Turkish government has detained at least 467 people as part of its massive post-coup witch hunt campaign targeting alleged members of the Gülen movement over the past week, according to a statement made by Turkish Interior Ministry on Monday.
In a written statement on Monday, the Interior Ministry said 467 people were rounded up in operations targeting the Gülen movement between January 1-8, 2018.
Meanwhile, Tokat Chief Prosecutor’s Office has issued detention warrants on Monday for 34 people, including 19 on-duty military officers over their alleged links to the Gülen movement. The provincial gendarmerie command units launched an operation across 17 provinces to arrest the suspects.
In a separate probe, the same office has issued detention warrants on Monday for 11 other people, including judges, prosecutors and lawyers, as part of an ongoing investigation into the movement.
In an Ağrı-based investigation, the detention warrants were issued for 25 military officers and non-commissioned officers over their alleged links to the Gülen movement on Monday. Police have organised operations and detained 22 military personnel in Ağrı, İstanbul, Ankara, İzmir, Balıkesir, Kırklareli, Van, Tekirdağ, Şanlıurfa, Çanakkale, Malatya, Şırnak, Nevşehir, Kocaeli, Sakarya, Mersin, Bilecik, Zonguldak, Kahramanmaraş and Niğde provinces.
Also in Gaziantep province on Monday, the detention warrants were issued for three academics who were released by a court four days ago on judicial probe. Selahattin Bekmez, an economics professor; Servet Demir, an associate professor in the field of physics; and Murat Bağlıbel, an assistant professor of management who were earlier dismissed from their jobs at Gaziantep Univeristiy spent months behind bars before being released on January 4, 2018.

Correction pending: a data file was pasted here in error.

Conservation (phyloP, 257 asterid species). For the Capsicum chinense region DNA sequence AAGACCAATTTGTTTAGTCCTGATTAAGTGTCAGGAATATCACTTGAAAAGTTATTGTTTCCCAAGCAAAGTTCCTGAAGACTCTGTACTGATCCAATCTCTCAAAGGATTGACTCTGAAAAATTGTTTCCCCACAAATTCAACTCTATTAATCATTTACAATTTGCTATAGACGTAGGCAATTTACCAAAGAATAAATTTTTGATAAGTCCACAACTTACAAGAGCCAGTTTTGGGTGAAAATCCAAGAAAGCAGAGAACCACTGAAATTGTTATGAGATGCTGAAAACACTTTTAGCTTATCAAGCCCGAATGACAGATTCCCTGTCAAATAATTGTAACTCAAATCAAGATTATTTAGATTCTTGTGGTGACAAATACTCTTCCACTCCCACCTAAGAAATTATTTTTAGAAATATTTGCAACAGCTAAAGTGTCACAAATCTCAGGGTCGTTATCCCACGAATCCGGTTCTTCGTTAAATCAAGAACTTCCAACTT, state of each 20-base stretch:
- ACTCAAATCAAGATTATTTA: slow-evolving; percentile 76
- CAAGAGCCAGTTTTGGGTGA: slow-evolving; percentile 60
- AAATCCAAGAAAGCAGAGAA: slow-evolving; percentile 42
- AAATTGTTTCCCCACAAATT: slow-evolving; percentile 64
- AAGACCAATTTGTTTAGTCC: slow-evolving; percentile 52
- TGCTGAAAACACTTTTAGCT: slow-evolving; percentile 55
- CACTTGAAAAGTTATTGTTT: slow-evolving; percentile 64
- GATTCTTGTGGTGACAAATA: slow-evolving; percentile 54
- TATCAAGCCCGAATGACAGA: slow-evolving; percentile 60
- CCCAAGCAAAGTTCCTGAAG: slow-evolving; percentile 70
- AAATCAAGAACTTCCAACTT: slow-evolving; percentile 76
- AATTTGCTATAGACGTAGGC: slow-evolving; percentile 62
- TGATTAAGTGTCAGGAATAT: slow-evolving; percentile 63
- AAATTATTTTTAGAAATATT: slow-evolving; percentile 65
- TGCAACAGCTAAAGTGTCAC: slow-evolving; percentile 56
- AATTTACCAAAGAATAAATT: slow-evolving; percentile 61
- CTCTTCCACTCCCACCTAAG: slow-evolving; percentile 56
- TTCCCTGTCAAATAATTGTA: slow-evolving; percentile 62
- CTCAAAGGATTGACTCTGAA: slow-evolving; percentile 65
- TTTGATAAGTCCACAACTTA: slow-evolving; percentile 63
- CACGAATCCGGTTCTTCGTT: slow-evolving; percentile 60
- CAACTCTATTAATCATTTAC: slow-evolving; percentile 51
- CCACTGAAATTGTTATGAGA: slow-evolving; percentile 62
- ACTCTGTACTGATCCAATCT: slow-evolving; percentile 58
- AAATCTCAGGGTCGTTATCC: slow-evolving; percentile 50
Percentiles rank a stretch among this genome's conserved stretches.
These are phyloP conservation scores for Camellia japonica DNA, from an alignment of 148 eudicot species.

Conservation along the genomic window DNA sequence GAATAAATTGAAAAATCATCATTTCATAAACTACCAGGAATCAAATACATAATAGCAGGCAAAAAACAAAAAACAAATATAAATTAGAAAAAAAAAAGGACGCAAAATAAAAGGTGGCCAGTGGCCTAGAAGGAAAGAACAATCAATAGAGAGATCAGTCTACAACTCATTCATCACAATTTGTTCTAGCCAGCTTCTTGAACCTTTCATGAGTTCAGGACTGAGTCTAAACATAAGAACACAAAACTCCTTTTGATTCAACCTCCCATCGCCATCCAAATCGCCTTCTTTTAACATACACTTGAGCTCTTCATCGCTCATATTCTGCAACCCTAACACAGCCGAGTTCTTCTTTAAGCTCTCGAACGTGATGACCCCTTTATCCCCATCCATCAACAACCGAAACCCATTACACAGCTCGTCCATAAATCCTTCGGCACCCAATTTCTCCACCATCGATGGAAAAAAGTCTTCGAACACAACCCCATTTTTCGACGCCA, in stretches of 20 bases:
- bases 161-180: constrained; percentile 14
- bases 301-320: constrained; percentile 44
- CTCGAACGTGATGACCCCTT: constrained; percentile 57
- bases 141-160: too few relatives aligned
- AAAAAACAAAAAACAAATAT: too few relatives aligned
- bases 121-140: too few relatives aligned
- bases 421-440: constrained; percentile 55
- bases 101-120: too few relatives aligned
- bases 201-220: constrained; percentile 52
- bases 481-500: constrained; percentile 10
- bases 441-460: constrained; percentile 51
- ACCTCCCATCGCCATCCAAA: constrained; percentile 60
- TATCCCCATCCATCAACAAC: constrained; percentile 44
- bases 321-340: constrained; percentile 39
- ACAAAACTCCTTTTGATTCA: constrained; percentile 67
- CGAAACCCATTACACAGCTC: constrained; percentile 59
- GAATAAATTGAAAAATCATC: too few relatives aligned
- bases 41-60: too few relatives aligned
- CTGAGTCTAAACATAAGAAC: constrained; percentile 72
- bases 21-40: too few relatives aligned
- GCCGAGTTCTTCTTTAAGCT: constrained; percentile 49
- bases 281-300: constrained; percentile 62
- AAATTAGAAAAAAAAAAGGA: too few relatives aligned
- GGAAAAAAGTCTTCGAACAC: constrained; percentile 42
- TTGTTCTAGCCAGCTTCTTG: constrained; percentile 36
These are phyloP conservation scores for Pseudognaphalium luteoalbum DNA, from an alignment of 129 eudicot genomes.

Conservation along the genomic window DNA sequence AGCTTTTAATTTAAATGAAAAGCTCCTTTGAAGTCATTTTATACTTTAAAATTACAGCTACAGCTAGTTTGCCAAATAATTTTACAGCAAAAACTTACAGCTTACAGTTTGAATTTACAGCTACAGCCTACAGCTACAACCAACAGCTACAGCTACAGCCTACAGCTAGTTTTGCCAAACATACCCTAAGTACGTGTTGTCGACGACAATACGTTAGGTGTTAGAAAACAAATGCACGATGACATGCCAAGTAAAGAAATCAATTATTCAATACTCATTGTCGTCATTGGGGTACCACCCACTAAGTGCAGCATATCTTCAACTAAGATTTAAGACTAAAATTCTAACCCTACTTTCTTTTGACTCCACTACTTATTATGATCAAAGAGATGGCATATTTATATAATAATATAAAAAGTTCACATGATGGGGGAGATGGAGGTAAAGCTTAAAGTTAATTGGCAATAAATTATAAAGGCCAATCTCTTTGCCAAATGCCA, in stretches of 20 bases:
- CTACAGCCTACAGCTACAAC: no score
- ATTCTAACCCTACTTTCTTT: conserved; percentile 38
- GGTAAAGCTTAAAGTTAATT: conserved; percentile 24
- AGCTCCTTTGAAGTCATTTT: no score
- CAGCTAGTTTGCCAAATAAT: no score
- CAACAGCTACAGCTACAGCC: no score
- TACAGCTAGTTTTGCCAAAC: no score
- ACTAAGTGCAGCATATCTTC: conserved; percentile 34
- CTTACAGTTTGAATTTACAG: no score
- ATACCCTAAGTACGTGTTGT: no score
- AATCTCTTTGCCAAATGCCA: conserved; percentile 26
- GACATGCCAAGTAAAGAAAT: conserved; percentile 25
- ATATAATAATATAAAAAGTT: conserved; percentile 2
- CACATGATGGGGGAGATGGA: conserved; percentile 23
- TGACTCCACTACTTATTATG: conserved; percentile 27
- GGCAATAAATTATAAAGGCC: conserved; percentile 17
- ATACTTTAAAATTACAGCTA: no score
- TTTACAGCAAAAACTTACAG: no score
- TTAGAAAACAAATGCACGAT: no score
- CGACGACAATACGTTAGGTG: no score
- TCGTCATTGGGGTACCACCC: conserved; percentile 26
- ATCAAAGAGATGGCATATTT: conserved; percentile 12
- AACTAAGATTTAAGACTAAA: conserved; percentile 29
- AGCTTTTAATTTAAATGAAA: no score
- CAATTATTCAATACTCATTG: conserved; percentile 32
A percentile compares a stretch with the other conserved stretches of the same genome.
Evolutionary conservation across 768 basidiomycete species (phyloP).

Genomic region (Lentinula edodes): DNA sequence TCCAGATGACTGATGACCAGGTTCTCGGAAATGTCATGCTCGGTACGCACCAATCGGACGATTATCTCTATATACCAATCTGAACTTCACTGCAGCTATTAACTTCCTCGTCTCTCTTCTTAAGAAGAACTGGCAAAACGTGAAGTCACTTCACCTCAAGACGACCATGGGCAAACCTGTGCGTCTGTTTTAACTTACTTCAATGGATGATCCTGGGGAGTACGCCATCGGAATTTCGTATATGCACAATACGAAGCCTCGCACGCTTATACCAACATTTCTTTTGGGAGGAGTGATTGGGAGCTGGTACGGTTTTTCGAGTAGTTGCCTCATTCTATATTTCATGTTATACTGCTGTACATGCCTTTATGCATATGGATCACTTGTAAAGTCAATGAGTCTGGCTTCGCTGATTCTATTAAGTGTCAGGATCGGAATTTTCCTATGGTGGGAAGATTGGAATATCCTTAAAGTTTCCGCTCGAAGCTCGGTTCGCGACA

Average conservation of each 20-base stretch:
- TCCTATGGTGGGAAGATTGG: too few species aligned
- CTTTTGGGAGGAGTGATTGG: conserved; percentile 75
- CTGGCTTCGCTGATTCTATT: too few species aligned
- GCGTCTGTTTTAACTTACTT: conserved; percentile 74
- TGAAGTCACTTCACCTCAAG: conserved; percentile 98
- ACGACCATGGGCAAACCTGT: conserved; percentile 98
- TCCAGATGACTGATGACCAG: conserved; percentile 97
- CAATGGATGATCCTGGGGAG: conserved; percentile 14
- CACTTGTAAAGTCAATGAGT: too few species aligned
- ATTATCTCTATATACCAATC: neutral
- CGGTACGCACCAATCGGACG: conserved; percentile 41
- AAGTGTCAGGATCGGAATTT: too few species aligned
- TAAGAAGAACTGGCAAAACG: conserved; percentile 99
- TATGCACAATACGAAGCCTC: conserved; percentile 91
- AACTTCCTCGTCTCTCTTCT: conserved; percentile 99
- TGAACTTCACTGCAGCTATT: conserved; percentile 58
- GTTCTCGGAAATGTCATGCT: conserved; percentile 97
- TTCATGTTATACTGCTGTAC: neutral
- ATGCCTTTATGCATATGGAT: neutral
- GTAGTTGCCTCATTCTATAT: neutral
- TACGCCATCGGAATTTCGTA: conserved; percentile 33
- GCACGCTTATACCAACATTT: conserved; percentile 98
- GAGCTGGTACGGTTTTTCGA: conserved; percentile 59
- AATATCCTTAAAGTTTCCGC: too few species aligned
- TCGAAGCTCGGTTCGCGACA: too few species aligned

The trio is accused of having alleged links to the Gülen movement. The prosecutor overseeing their case filed objection to the release of the academics and a Gaziantep court has issued arrest warrants to jail them again.
Turkey survived a controversial military coup attempton July 15, 2016 that killed 249 people. Immediately after the putsch, the Justice and Development Party (AKP) government along with President Erdoğan pinned the blame on the Gülen movement.
Gülen, who inspired the movement, strongly denied having any role in the failed coup and called for an international investigation into it, but President Erdoğan — calling the coup attempt “a gift from God” — and the government initiated a widespread purge aimed at cleansing sympathizers of the movement from within state institutions, dehumanizing its popular figures and putting them in custody.
Turkey has suspended or dismissed more than 150,000 judges, teachers, police and civil servants since July 15. Turkey’s Interior Minister had announced on December 12, 2017 that 55,665 people have been arrested. Previously, on December 13, 2017, The Justice Ministry announced that 169,013 people have been the subject of legal proceedings on coup charges since the failed coup.